Published by Solaris on May 12th 2015
Genres: Dark Fantasy, Fantasy, Fiction, Horror, Urban
Source: the Publisher
Buy on Amazon, Buy at Foyles
Lovecraftian urban fantasy, but it's Lovecraft with all the worst exceses taken out. Beautifully written and brilliantly paced.When Liz Drake's best friend vanishes, nothing can stop her nightmares. Driven by the certainty he needs her help, she crosses a continent to search for him. She finds Blake comatose in a Vancouver hospital, victim of a mysterious accident that claimed his lover's life--in her dreams he drowns. Blake's new circle of artists and mystics draws her in, but all of them are lying or keeping dangerous secrets. Soon nightmare creatures stalk the waking city, and Liz can't fight a dream from the daylight world: to rescue Blake she must brave the darkest depths of the dreamlands. Even the attempt could kill her, or leave her mind trapped or broken. And if she succeeds, she must face the monstrous Yellow King, whose slave Blake is on the verge of becoming forever.
I received this book for free from the Publisher in exchange for an honest review. This does not affect my opinion of the book or the content of my review.
Continuing the tradition of Lovecraft and Chambers, the latest novel from Amanda Downum ‘Dreams Of Shreds And Tatters’ is a mindbogglingly terrifying journey into dreamland. But is it worth the trip?
Liz Drake has a feeling that something is wrong, and when you have empathic tendencies and the ability to enter Dreamland in your sleep and walk among it’s residents, you tend to act on those ominous thoughts. So when she can’t get hold of her best friend Blake, she travels across Canada to try and find him and ease her fears. Unfortunately, she finds Blake in a Vancouver hospital, comatose, the victim of a mysterious drowning that claimed his lover Alain. Along with her partner Alex, Liz familiarises herself with Blake’s circle of friends, a group of artists with occult leanings, and soon discovers that Blake was manipulated into messing with uncontrollable forces.
Meanwhile, young street-kid Rae is living with her boyfriend who deals an hallucinogenic called mania, which she’s prone to using as well. Along with emphasising her abilities to see peoples auras it also brings out the dark shadows, filled with monsters which taunt and scare Rae. Soon Rae and Liz’s worlds collide, the monsters become scarier and Liz’s trips last longer and are ever more vivid. What effect will mania have on them, and will Liz ever rescue Blake from the dark void known as Carcosa?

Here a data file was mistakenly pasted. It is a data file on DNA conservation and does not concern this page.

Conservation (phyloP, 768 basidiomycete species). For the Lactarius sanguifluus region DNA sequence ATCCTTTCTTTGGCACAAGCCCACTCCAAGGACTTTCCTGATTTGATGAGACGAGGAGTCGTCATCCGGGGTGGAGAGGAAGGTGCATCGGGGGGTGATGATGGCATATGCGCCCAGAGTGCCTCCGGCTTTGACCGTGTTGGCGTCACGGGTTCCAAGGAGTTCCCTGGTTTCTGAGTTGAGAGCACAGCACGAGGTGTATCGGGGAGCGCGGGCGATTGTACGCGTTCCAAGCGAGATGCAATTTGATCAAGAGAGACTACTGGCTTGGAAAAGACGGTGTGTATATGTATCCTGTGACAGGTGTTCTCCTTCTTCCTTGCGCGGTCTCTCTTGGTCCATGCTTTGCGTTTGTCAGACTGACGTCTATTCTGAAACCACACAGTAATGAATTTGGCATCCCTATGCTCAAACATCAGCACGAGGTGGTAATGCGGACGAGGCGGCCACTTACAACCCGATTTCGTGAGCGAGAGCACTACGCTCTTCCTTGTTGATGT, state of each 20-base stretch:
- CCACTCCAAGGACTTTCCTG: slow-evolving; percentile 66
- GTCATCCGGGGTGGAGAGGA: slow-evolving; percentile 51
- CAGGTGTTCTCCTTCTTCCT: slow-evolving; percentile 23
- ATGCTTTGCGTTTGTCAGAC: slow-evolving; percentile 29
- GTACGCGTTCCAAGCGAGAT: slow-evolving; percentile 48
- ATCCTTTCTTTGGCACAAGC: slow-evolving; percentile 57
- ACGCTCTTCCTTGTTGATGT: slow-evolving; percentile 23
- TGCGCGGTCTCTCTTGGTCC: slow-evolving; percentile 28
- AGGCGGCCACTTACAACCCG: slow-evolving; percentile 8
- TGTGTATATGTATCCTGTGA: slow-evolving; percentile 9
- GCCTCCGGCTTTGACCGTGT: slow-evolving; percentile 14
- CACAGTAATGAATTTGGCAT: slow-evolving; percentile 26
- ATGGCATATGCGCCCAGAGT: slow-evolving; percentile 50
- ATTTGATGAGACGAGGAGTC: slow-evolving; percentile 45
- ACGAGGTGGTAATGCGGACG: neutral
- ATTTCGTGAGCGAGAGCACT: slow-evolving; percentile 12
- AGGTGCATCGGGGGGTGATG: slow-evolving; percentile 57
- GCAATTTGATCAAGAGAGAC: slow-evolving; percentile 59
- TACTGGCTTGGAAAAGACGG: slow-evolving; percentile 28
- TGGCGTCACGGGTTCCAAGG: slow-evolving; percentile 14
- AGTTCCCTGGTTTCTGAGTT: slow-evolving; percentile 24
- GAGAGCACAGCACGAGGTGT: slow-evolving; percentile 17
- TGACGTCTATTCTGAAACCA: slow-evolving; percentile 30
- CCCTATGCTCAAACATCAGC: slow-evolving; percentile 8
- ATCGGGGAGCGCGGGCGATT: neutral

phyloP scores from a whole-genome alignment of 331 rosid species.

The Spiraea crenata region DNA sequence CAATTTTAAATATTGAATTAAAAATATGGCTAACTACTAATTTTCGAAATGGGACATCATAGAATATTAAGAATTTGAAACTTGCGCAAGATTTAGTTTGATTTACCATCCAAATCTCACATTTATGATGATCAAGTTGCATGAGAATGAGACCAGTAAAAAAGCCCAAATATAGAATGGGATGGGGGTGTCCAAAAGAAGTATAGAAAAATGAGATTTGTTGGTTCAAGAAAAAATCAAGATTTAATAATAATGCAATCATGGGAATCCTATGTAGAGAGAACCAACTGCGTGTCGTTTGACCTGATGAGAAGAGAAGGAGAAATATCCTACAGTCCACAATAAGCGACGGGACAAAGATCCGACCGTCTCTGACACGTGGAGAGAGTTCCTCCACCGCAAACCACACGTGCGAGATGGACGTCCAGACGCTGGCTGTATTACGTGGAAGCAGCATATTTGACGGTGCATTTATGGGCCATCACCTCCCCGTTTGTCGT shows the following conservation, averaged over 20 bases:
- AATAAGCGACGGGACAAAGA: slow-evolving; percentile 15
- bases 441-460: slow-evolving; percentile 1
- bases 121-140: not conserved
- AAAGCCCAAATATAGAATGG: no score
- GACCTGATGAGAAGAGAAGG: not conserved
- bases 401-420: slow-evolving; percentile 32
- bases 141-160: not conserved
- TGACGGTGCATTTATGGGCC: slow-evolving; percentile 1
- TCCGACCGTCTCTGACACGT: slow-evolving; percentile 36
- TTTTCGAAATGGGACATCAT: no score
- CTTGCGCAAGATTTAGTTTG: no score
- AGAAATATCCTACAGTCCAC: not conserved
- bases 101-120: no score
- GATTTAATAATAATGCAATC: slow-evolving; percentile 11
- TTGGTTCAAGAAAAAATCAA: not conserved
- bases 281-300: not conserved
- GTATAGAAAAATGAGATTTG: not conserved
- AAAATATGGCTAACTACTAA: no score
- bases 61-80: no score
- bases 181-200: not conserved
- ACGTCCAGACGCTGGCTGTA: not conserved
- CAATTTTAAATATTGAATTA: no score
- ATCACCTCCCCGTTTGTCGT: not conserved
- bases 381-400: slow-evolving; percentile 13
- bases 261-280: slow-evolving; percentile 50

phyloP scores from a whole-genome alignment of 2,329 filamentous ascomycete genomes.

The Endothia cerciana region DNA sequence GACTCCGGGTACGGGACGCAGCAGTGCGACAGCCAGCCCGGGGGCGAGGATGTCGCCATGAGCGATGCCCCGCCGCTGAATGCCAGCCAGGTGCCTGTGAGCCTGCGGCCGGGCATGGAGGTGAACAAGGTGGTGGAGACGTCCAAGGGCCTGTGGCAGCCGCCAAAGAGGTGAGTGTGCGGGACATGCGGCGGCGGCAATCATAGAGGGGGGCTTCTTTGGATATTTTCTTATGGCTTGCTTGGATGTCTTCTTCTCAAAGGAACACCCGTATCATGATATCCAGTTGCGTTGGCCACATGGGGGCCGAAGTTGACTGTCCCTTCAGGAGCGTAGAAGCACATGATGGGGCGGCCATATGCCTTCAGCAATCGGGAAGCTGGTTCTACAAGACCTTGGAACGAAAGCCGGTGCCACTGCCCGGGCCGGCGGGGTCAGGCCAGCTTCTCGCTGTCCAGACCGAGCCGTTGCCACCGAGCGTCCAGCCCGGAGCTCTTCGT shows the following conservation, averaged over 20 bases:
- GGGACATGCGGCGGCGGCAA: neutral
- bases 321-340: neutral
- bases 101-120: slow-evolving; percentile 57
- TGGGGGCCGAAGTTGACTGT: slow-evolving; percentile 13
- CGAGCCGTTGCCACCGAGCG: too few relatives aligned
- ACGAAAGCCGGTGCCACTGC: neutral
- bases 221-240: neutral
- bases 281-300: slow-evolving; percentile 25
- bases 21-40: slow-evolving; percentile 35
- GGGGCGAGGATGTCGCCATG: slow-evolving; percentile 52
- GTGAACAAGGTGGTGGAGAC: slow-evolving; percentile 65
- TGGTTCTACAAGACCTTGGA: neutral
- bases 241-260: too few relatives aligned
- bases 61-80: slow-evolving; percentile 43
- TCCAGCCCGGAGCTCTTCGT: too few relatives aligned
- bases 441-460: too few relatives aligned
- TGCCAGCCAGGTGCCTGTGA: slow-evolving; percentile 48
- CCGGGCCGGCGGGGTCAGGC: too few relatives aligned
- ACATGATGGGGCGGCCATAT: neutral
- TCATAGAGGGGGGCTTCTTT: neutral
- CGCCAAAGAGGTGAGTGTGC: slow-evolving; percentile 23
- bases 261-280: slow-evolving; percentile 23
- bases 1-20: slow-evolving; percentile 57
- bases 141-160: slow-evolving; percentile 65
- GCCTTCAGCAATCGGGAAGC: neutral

Amanda Downum doesn’t mess around. Right from the first chapter we’re flung into a bizarre, almost hypnotic world of unscrupulous art gallery owners, nasty dealers, and strange goings on among the shadows. Unfortunately, as brilliant as Downums world building is, ultimately, ‘Dreams Of Shreds And Tatters‘ is a bit of a let down. To start with, Downum clearly has a vast vocabulary and an imaginative way with words, but for every evocative passage that works, there are several that jar or just take too long to portray the simplest action. Character descriptions are the worst; the reader is presented with every minute detail about how a character looks or what they are doing, and the most annoying thing is it’s often at the sacrifice of the characters personality. Many times we’re told how bandages show ‘rusty spots’ or veins ‘run black’ but the nuts and bolts of the characters feelings and emotions are left for the reader to try and gauge for themselves. It’s a crying shame, as I said previously, the world Downum has created is superb, full of atmosphere in both the realms of fantasy and reality, but because of the lack of emotional insight into the characters, I finished the book with no real impression of any of them.
It’s not an easy read either, and one I struggled to read more than a few chapters of at a time before my attention wavered. Again that’s a combination of lacking emotional attachment and the overly wordy prose. I adore HP Lovecraft and he’s obviously a huge influence on Downum, I’ve no issue with complex novels or horror (the novel is quite visceral in places) and I’ve devoured books in this genre since my teens. But this did nothing for me. I presume this is the first of a series as the novel ends with many plot aspects unresolved. At least I hope it is, or you can add that to several appalling continuity errors as aspects that really should have been picked up by the editor.
All in all ‘Dreams Of Shreds And Tatters‘ isn’t a bad novel, but it could have been so much more, especially when the writer continues the famous saga of ‘The King In Yellow‘ encompassing the history and mythos that it entails.